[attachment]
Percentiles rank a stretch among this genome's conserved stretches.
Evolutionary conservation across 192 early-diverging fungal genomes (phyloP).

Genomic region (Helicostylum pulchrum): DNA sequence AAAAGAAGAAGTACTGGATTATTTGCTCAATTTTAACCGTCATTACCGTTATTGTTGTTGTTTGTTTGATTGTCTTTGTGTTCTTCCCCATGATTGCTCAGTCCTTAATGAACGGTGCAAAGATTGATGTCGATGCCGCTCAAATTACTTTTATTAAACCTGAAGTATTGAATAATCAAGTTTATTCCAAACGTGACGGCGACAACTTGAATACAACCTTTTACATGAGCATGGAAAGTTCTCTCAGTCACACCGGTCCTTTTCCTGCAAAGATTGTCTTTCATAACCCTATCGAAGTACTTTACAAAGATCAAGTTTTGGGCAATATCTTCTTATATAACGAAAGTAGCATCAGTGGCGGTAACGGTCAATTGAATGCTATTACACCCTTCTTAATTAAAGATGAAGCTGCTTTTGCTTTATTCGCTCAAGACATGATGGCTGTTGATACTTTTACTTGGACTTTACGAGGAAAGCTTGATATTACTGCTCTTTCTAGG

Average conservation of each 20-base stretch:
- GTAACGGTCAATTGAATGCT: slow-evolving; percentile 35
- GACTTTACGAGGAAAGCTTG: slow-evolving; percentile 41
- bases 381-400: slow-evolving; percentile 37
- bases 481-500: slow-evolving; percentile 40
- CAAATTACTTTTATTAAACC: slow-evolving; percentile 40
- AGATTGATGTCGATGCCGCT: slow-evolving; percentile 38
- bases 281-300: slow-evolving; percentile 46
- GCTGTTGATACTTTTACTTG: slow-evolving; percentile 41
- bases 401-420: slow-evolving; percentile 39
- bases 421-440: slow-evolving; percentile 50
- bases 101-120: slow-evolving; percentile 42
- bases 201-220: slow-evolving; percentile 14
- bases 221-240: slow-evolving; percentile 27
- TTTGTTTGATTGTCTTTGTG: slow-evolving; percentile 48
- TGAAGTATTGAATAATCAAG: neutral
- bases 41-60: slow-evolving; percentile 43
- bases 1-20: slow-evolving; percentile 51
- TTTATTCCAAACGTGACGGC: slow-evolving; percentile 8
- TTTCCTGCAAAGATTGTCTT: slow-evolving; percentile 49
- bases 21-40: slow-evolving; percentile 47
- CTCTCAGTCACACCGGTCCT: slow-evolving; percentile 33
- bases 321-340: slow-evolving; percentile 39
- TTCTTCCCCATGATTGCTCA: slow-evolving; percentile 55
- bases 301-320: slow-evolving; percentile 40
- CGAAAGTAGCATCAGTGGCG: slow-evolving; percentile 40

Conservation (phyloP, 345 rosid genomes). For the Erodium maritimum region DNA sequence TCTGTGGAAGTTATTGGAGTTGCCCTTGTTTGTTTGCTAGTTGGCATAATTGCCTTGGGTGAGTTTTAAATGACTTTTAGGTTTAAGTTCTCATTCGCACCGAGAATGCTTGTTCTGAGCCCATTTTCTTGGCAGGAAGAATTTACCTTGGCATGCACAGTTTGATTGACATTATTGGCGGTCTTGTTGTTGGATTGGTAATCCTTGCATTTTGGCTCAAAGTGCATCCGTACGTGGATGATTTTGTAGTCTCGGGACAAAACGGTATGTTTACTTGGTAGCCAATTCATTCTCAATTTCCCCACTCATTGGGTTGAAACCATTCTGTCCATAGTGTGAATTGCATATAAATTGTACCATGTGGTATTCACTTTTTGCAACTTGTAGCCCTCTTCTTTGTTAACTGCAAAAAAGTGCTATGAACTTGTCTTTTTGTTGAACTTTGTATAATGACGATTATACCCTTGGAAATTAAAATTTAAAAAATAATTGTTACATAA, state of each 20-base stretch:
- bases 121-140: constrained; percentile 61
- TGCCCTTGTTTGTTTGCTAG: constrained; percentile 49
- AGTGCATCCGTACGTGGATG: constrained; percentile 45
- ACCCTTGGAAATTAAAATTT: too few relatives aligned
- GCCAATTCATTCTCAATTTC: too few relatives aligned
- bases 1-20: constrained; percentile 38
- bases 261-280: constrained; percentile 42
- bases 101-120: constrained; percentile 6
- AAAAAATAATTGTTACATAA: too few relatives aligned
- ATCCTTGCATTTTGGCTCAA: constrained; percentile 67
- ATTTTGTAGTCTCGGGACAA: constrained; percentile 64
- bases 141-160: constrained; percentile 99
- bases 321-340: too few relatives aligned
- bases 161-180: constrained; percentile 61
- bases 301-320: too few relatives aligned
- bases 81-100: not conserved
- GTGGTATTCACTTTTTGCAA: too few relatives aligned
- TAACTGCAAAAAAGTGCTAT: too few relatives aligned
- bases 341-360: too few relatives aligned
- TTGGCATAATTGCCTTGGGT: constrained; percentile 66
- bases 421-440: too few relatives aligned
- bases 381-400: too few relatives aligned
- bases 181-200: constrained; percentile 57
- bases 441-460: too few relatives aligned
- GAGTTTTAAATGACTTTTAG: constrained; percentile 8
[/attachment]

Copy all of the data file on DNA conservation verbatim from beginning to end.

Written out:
Percentiles rank a stretch among this genome's conserved stretches.
Evolutionary conservation across 192 early-diverging fungal genomes (phyloP).

Genomic region (Helicostylum pulchrum): DNA sequence AAAAGAAGAAGTACTGGATTATTTGCTCAATTTTAACCGTCATTACCGTTATTGTTGTTGTTTGTTTGATTGTCTTTGTGTTCTTCCCCATGATTGCTCAGTCCTTAATGAACGGTGCAAAGATTGATGTCGATGCCGCTCAAATTACTTTTATTAAACCTGAAGTATTGAATAATCAAGTTTATTCCAAACGTGACGGCGACAACTTGAATACAACCTTTTACATGAGCATGGAAAGTTCTCTCAGTCACACCGGTCCTTTTCCTGCAAAGATTGTCTTTCATAACCCTATCGAAGTACTTTACAAAGATCAAGTTTTGGGCAATATCTTCTTATATAACGAAAGTAGCATCAGTGGCGGTAACGGTCAATTGAATGCTATTACACCCTTCTTAATTAAAGATGAAGCTGCTTTTGCTTTATTCGCTCAAGACATGATGGCTGTTGATACTTTTACTTGGACTTTACGAGGAAAGCTTGATATTACTGCTCTTTCTAGG

Average conservation of each 20-base stretch:
- GTAACGGTCAATTGAATGCT: slow-evolving; percentile 35
- GACTTTACGAGGAAAGCTTG: slow-evolving; percentile 41
- bases 381-400: slow-evolving; percentile 37
- bases 481-500: slow-evolving; percentile 40
- CAAATTACTTTTATTAAACC: slow-evolving; percentile 40
- AGATTGATGTCGATGCCGCT: slow-evolving; percentile 38
- bases 281-300: slow-evolving; percentile 46
- GCTGTTGATACTTTTACTTG: slow-evolving; percentile 41
- bases 401-420: slow-evolving; percentile 39
- bases 421-440: slow-evolving; percentile 50
- bases 101-120: slow-evolving; percentile 42
- bases 201-220: slow-evolving; percentile 14
- bases 221-240: slow-evolving; percentile 27
- TTTGTTTGATTGTCTTTGTG: slow-evolving; percentile 48
- TGAAGTATTGAATAATCAAG: neutral
- bases 41-60: slow-evolving; percentile 43
- bases 1-20: slow-evolving; percentile 51
- TTTATTCCAAACGTGACGGC: slow-evolving; percentile 8
- TTTCCTGCAAAGATTGTCTT: slow-evolving; percentile 49
- bases 21-40: slow-evolving; percentile 47
- CTCTCAGTCACACCGGTCCT: slow-evolving; percentile 33
- bases 321-340: slow-evolving; percentile 39
- TTCTTCCCCATGATTGCTCA: slow-evolving; percentile 55
- bases 301-320: slow-evolving; percentile 40
- CGAAAGTAGCATCAGTGGCG: slow-evolving; percentile 40

Conservation (phyloP, 345 rosid genomes). For the Erodium maritimum region DNA sequence TCTGTGGAAGTTATTGGAGTTGCCCTTGTTTGTTTGCTAGTTGGCATAATTGCCTTGGGTGAGTTTTAAATGACTTTTAGGTTTAAGTTCTCATTCGCACCGAGAATGCTTGTTCTGAGCCCATTTTCTTGGCAGGAAGAATTTACCTTGGCATGCACAGTTTGATTGACATTATTGGCGGTCTTGTTGTTGGATTGGTAATCCTTGCATTTTGGCTCAAAGTGCATCCGTACGTGGATGATTTTGTAGTCTCGGGACAAAACGGTATGTTTACTTGGTAGCCAATTCATTCTCAATTTCCCCACTCATTGGGTTGAAACCATTCTGTCCATAGTGTGAATTGCATATAAATTGTACCATGTGGTATTCACTTTTTGCAACTTGTAGCCCTCTTCTTTGTTAACTGCAAAAAAGTGCTATGAACTTGTCTTTTTGTTGAACTTTGTATAATGACGATTATACCCTTGGAAATTAAAATTTAAAAAATAATTGTTACATAA, state of each 20-base stretch:
- bases 121-140: constrained; percentile 61
- TGCCCTTGTTTGTTTGCTAG: constrained; percentile 49
- AGTGCATCCGTACGTGGATG: constrained; percentile 45
- ACCCTTGGAAATTAAAATTT: too few relatives aligned
- GCCAATTCATTCTCAATTTC: too few relatives aligned
- bases 1-20: constrained; percentile 38
- bases 261-280: constrained; percentile 42
- bases 101-120: constrained; percentile 6
- AAAAAATAATTGTTACATAA: too few relatives aligned
- ATCCTTGCATTTTGGCTCAA: constrained; percentile 67
- ATTTTGTAGTCTCGGGACAA: constrained; percentile 64
- bases 141-160: constrained; percentile 99
- bases 321-340: too few relatives aligned
- bases 161-180: constrained; percentile 61
- bases 301-320: too few relatives aligned
- bases 81-100: not conserved
- GTGGTATTCACTTTTTGCAA: too few relatives aligned
- TAACTGCAAAAAAGTGCTAT: too few relatives aligned
- bases 341-360: too few relatives aligned
- TTGGCATAATTGCCTTGGGT: constrained; percentile 66
- bases 421-440: too few relatives aligned
- bases 381-400: too few relatives aligned
- bases 181-200: constrained; percentile 57
- bases 441-460: too few relatives aligned
- GAGTTTTAAATGACTTTTAG: constrained; percentile 8